The defendants point out, however, that what they removed from government property was felled trees, while what they offered for sale was seasoned firewood that had been chopped, packaged, and transported to a convenient place for marketing.

The government counters that the statute contemplates using as a measure of value the retail or wholesale cost of the federal property, and the price asked by the defendants for cords of firewood represents the "retail" value of the trees removed from the federal land. We find this argument unpersuasive because it assumes that the property offered for sale is the same as the property taken from the federal land. The government's position, therefore, is not responsive to the appellants' argument that the finished cords of wood offered for sale represented a different product with a greatly enhanced value from the logs as originally removed. If we entertained any remaining doubt on the issue, it would be resolved by the unanswered testimony of defendant-appellant Seaman that the government itself, when it authorized persons to enter federal land and cut the trees, charged only $5 a cord. The product the government offered for sale at that price more closely resembles the product defendants removed from the government land than the cured firewood. At $5 a cord, the total value of the nine cords of wood cut from federal property would be no more than $45. We therefore cannot, on this record, find any basis to support a valuation in excess of $100.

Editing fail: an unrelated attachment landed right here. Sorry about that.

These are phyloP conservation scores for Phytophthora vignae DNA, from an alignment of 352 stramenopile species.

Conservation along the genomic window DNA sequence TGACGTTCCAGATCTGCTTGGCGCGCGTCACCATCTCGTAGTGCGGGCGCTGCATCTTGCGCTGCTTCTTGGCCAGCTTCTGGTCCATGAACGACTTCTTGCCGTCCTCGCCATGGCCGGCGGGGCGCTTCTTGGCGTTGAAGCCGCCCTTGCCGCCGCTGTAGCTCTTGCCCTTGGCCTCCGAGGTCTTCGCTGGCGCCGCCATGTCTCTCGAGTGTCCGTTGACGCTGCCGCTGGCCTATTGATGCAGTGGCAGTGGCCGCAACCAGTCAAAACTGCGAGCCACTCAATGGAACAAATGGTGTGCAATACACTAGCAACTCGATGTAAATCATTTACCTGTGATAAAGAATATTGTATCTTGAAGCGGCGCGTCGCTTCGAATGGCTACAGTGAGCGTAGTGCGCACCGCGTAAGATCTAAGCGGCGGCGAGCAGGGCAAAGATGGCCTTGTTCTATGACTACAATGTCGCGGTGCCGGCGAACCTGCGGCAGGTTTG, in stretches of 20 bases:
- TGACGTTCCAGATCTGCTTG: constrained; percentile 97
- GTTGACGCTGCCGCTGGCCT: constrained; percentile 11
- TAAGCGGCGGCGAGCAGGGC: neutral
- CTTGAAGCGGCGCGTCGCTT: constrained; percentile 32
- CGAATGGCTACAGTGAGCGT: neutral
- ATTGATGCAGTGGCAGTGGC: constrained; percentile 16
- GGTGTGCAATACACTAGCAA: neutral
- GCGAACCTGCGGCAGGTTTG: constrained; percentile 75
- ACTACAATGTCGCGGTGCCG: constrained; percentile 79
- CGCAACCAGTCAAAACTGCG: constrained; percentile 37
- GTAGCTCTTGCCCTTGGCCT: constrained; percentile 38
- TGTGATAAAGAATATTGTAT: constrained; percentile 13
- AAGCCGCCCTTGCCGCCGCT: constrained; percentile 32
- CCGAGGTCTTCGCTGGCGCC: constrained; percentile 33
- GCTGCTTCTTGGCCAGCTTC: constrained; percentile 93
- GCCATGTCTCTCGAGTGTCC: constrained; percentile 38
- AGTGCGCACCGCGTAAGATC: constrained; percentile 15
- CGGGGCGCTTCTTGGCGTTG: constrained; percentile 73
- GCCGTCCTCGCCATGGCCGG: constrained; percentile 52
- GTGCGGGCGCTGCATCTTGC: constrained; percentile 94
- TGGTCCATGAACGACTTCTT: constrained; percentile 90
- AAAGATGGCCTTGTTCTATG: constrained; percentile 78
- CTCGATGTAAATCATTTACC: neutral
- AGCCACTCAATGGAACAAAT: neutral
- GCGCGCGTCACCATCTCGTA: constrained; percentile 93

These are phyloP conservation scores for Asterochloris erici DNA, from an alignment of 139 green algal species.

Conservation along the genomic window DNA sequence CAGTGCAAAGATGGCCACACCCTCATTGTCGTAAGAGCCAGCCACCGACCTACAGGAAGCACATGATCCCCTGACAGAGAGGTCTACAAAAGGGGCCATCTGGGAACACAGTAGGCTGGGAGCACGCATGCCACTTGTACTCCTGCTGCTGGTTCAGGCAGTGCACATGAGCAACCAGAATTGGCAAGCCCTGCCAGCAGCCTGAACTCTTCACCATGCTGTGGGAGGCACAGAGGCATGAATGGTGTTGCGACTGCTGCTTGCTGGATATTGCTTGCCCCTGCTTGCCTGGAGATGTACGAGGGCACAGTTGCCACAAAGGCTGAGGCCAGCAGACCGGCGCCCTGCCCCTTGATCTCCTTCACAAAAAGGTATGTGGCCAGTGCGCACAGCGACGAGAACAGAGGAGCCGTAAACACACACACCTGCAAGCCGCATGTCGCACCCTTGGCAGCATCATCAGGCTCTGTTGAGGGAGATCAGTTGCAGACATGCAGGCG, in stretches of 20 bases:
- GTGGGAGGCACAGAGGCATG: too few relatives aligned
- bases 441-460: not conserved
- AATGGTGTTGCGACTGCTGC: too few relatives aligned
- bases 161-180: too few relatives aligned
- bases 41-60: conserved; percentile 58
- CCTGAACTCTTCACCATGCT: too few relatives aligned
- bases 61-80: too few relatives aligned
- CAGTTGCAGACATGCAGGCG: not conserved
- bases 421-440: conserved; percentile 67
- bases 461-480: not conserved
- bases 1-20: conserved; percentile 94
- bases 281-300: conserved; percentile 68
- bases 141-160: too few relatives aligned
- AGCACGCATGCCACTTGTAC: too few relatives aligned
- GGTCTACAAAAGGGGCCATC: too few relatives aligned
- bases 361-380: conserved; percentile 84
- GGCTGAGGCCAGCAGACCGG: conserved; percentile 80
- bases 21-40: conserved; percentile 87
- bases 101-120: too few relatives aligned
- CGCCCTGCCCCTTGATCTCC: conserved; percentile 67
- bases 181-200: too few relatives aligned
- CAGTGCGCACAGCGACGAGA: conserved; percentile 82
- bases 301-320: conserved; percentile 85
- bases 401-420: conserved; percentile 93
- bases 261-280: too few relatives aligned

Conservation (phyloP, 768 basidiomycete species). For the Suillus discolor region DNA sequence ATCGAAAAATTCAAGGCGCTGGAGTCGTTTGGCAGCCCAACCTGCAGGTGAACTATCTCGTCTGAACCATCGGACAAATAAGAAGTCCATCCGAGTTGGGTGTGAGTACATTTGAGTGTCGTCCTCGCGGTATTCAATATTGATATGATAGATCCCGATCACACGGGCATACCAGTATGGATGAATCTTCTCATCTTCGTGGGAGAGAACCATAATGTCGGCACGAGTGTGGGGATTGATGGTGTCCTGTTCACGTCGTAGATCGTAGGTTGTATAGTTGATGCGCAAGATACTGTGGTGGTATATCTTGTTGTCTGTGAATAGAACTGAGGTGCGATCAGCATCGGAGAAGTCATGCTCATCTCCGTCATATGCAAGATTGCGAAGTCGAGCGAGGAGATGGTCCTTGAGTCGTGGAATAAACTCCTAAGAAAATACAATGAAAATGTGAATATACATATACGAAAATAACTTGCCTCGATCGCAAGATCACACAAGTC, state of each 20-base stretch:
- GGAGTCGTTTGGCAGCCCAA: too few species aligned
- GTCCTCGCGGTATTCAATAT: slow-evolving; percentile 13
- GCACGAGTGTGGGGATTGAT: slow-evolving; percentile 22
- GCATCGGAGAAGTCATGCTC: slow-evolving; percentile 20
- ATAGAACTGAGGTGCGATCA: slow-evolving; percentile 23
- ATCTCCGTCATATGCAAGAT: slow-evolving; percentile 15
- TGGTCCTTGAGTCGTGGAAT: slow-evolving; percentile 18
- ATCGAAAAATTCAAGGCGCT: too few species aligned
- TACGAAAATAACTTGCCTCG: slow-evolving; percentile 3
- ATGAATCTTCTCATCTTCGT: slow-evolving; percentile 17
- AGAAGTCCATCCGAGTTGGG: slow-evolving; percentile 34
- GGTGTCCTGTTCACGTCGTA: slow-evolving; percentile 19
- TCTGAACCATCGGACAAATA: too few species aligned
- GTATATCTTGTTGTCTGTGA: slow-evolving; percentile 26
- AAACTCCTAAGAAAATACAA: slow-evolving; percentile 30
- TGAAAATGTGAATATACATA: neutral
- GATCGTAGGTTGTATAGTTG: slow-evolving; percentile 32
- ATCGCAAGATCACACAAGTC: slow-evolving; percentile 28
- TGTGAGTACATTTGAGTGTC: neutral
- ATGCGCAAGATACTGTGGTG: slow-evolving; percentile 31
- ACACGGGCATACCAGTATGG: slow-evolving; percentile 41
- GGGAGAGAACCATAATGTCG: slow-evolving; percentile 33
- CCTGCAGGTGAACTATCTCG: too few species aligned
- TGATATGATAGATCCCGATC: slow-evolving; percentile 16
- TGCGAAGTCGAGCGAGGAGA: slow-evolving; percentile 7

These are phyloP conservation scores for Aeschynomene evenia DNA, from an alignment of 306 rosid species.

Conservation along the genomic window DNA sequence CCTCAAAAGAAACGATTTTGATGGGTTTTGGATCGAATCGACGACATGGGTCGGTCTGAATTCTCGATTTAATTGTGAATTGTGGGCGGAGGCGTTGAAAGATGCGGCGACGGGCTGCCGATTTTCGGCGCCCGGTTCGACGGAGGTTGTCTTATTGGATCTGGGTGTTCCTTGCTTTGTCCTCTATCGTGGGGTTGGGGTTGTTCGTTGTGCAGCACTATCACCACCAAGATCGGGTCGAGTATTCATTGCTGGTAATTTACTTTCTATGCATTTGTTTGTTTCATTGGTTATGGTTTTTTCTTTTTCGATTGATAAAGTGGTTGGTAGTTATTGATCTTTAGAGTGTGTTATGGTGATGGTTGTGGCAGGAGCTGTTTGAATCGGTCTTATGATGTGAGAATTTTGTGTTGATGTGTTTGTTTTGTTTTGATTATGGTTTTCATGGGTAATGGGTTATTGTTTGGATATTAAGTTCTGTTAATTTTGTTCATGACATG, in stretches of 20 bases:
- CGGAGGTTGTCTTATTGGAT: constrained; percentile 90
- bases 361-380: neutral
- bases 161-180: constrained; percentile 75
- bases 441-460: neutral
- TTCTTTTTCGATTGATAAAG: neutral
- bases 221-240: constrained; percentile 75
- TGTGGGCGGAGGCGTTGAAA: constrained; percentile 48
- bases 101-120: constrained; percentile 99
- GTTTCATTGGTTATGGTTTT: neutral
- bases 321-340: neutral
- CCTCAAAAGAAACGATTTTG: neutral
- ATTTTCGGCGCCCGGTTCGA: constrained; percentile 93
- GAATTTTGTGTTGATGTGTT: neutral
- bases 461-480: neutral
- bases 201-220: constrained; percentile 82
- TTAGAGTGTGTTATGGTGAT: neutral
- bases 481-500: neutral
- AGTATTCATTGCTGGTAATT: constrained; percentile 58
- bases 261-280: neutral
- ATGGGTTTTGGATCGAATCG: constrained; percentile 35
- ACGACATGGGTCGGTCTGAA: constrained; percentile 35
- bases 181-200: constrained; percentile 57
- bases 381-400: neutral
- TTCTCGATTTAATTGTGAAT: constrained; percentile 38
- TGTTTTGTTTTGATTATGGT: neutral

With respect to Sec. 1361, the government was required to prove that the damage to government property, as a result of the cutting, was in excess of $100. There was no evidence whatsoever of that value introduced into this record. The government asks us to assume that the jury could have concluded from pictures that the property damage exceeded $100 in value, but the photographs do not provide any basis for evaluating damage in monetary terms. There was no evidence as to the actual value of the land either before or after the defendants' depredations. Because value in excess of $100 was an element of the offense charged, and because it is the government's burden to prove all elements of the crime charged, see United States v. James, 987 F.2d 648, 650 (9th Cir. 1993) (federal bank robbery conviction reversed where government failed to introduce any evidence that bank was federally insured at time of robbery), the failure of proof requires reversal and vacating the convictions under section 641, as well as the convictions under section 1361.



18 U.S.C. § 641 provides:

Whoever embezzles, steals, purloins, or knowingly converts to his use or the use of another, or without authority, sells, conveys or disposes of any ... thing of value of the United States ...

Shall be fined not more than $10,000 or imprisoned not more than ten years, or both; but if the value of such property does not exceed the sum of $100, he shall be fined not more than $1,000 or imprisoned not more than one year, or both....


18 U.S.C. § 1361 provides:

Whoever willfully injures or commits any depradation against any property of the United States ..., or any property which has been or is being manufactured or constructed for the United States, shall be punished as follows:

If the damage to such property exceeds the sum of $100, by a fine of not more than $10,000 or imprisonment for not more than ten years, or both....